There’s about to be a battle of the Titans on Nairobi’s food scene and it is going to be glorious!
When Kenya’s Java House chain first attempted expansion into Uganda a few years ago, a little known Ugandan brand moved to court to block the action precipitating a fierce legal battle over trademark infringements.
The petitioner was Café Javas, a fairly young home-grown coffee style restaurant with nine outlets across Kampala and Entebbe.
On a recent visit to the lush, hilled capital, a bunch of my cousins and I made sure to visit one of the Café Javas branches for lunch as legend had reached us all the way in Nairobi of their tremendous portions, value for money and food quality. Being thrifty travellers, we intended on verifying this.
I was horrified to learn that the branch our local expert recommended was located at a petrol station. This, coupled with the devastating news that because of its Muslim ownership, pork and alcohol are not served at Javas, had me in a right state by the time we arrived.
My frustrations were assuaged as soon as we crossed the threshold into the manic dining room where my own voice was drowned in the din of a multitude of patrons.
The place was packed to the rafters; employees zipped across the floor with trays full of the most eye-popping portions of food I have ever seen!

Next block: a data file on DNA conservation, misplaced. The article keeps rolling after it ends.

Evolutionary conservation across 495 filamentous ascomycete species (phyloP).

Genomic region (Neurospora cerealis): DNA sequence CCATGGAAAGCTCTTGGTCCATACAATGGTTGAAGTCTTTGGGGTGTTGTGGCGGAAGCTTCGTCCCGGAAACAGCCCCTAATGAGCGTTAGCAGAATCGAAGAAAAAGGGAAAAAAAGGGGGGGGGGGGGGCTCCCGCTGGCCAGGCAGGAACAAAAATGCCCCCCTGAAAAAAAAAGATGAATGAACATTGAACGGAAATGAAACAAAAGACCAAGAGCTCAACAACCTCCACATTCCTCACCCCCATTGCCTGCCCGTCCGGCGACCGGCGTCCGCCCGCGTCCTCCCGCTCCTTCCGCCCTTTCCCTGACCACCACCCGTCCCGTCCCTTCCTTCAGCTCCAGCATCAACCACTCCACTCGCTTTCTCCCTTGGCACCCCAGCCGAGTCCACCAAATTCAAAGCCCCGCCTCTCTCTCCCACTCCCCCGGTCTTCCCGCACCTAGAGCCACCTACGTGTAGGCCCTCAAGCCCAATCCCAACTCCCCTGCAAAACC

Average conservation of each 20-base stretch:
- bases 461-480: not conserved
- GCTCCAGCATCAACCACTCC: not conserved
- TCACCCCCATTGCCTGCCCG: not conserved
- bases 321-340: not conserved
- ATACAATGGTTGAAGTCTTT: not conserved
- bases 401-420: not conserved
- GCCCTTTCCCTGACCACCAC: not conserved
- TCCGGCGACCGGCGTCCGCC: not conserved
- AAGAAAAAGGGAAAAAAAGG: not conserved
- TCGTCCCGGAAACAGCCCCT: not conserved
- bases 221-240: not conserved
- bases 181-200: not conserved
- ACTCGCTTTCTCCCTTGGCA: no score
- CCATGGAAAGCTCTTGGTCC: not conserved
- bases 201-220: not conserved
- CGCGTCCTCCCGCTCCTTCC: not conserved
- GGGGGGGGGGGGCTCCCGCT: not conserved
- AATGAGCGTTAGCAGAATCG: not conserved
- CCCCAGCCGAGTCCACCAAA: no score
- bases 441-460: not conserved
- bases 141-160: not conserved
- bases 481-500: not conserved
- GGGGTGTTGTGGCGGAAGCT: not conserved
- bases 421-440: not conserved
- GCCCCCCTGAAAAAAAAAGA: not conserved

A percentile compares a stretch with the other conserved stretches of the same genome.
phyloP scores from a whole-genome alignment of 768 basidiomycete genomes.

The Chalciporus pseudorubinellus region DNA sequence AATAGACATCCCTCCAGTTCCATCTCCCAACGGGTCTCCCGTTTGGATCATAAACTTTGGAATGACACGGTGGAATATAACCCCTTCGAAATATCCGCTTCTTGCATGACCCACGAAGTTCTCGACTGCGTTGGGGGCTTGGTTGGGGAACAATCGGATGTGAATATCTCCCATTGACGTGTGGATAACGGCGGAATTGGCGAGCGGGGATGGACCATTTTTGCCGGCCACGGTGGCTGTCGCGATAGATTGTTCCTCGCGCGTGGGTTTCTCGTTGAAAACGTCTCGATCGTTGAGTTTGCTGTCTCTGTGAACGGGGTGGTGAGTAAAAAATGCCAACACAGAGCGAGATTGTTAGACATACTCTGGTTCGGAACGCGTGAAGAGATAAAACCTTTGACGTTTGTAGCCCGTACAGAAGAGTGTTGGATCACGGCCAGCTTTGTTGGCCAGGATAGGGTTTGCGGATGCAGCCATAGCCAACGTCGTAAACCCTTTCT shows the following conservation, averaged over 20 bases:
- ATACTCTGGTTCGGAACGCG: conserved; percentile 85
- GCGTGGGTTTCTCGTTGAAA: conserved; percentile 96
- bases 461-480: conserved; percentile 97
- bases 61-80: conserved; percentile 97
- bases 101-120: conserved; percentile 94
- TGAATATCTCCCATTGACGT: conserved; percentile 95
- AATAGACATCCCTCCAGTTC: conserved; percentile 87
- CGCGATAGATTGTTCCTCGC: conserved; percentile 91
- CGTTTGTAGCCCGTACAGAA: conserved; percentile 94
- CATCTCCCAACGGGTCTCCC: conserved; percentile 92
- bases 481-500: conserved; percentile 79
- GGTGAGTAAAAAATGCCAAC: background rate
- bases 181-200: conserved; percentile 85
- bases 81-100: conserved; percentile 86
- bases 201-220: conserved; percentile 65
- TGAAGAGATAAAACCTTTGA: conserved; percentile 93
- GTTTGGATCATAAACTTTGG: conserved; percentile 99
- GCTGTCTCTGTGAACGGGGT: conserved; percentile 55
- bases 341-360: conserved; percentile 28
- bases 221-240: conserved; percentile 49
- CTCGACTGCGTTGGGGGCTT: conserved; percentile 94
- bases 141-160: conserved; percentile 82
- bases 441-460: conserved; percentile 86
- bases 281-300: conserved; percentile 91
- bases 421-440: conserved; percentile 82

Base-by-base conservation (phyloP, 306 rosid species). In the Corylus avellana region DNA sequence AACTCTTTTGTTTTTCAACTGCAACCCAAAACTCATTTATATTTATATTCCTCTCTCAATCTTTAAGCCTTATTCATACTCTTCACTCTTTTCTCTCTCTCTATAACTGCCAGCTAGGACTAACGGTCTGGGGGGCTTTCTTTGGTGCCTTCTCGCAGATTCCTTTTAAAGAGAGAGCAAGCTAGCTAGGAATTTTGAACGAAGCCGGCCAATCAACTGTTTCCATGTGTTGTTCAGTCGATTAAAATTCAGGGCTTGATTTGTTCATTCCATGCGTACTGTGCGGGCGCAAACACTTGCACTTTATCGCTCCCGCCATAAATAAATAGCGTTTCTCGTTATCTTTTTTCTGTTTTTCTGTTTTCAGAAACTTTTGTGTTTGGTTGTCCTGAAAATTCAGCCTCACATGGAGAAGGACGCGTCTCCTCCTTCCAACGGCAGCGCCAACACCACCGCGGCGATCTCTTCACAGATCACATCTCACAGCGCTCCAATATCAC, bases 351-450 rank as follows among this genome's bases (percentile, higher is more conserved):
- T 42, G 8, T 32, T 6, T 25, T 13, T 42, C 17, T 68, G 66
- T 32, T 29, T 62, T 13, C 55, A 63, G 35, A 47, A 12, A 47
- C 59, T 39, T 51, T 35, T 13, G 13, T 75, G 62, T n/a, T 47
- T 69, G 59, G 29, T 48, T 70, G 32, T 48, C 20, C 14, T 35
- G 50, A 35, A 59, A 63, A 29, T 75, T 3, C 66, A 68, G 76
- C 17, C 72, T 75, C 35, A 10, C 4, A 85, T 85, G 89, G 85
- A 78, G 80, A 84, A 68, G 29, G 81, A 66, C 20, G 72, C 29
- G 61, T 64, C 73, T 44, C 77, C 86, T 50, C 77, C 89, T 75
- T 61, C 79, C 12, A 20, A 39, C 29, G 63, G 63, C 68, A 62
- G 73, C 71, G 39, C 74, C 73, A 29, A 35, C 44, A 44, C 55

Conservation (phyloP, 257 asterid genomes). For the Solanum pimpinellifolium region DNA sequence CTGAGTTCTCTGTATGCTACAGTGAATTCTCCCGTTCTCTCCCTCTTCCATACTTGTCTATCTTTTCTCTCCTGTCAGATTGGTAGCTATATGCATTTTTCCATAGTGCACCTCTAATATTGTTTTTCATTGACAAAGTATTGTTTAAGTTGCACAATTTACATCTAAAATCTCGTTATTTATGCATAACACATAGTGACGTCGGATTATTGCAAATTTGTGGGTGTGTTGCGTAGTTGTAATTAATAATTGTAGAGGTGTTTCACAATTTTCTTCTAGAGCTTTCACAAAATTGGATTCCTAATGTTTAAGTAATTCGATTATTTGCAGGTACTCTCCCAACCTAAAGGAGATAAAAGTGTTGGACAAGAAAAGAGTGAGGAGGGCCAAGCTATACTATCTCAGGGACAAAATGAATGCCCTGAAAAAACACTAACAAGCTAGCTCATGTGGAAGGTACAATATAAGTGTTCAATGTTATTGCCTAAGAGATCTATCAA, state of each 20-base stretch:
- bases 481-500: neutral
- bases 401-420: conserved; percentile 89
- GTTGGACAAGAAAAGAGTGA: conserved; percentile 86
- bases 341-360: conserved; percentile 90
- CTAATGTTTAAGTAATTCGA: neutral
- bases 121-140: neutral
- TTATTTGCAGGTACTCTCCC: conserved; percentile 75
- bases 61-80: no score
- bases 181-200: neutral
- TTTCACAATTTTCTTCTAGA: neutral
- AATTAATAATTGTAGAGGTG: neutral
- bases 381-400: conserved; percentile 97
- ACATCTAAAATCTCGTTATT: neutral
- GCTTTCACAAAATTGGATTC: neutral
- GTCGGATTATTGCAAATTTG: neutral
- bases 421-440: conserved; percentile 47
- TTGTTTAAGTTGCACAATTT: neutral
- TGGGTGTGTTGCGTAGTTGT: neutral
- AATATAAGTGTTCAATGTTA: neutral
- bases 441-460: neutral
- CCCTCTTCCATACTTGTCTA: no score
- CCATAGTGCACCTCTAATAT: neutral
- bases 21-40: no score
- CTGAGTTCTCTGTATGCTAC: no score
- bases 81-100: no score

The friend we were meeting had the good sense to reserve spaces at a long table in the middle of the place, and it was the only unoccupied table on the entire floor.
Even the massive outdoor terrace with electric canopies and an automated mist cooling system that sits up to 50 was full up.
Once settled, a friendly waitress handed us the massive menus and gave us a quick overview of the day’s specials. I ordered a portion of chicken quesadillas with garlic and parmesan chips in place of regular chips.
This came at a negligible extra cost. Served with ramekins of guacamole, salsa and a yoghurt dressing, there was no way I could possibly finish the whole meal – however delicious – and at some point, I feigned generosity and passed my plate down the table asking if anyone would have liked a taste of something they didn’t have.
And to think that all my food including a side of extra avocado and two sublime fruit mocktails cost me the equivalent of around Sh1,600
While we ate excitedly, a tall gentleman with the affable manner of a doting uncle came out to say hello. Upon discovering we were from Nairobi, he announced they’d be opening two branches in Nairobi soon – one at the Village Market (tentatively) and another along the city centre’s Koinange Street. He even promised that if we ever ran into him at one of his Nairobi branches, our meals would be on the house; an offer I intend on taking up as he seemed the kind whose word you can trust.
I later found out that the gentlemen was a founder of the Mandela Group of companies whose repertoire includes petrol stations, car tyre dealerships and Café Javas, among others.
Should they come to Nairobi, the Java House chain will without a doubt face an uphill task to stay ahead of the game. I can’t wait!